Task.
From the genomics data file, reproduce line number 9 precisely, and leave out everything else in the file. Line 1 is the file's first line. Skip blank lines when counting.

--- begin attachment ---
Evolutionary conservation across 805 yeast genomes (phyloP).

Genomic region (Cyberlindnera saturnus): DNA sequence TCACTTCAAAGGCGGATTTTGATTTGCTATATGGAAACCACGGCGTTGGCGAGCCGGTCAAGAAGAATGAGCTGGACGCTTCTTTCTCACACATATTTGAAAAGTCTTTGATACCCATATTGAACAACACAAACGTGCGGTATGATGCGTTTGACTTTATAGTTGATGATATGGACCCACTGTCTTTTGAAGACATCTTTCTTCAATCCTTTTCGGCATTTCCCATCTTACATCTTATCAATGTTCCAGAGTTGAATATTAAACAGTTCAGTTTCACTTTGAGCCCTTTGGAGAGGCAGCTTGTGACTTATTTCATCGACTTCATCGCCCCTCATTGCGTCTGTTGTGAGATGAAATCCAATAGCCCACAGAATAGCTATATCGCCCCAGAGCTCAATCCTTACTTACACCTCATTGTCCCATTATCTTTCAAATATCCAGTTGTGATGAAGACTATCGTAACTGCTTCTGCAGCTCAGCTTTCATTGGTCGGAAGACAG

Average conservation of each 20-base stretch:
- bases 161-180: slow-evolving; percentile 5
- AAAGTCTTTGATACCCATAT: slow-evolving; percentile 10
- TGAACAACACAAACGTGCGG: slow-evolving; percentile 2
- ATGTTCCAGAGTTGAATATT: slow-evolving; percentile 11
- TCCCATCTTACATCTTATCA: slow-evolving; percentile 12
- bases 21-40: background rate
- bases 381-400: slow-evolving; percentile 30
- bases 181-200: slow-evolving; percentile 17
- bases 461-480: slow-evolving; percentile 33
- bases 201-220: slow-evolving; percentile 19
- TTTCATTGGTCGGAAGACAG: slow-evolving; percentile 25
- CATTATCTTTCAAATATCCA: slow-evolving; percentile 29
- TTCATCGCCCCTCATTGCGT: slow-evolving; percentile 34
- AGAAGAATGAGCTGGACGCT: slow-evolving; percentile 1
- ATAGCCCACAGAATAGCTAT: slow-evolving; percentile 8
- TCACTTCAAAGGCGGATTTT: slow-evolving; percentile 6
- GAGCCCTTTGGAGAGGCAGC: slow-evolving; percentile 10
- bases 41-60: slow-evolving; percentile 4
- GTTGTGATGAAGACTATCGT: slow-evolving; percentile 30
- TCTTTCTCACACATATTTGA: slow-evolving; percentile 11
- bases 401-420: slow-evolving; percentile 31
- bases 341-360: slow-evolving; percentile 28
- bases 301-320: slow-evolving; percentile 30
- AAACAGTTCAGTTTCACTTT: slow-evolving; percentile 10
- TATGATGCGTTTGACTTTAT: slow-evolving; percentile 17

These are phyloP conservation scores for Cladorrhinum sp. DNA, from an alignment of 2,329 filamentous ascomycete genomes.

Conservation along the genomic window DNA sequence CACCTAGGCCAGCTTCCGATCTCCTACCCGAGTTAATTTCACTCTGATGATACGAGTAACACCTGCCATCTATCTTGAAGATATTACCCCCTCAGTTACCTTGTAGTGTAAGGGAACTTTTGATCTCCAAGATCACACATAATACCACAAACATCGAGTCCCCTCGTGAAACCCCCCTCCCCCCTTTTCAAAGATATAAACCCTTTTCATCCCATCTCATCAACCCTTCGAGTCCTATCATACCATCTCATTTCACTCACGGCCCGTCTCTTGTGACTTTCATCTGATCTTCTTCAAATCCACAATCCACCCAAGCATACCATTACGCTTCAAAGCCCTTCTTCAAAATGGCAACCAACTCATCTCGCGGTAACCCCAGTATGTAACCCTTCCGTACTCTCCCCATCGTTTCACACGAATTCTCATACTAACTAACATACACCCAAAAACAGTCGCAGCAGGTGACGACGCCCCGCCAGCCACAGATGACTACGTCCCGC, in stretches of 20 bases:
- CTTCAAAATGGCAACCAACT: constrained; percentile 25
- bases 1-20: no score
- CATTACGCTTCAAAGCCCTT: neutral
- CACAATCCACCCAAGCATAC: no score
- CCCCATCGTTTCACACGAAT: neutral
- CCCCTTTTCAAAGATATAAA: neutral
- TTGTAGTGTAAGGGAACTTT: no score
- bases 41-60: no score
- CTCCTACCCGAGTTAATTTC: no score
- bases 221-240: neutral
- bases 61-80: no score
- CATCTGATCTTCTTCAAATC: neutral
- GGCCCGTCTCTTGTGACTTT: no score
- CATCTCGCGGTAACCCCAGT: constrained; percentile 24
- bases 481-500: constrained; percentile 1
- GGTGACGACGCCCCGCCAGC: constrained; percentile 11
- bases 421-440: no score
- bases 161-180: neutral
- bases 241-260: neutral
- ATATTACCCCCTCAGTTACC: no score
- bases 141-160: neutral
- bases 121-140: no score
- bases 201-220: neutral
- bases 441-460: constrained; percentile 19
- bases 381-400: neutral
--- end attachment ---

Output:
- bases 21-40: background rate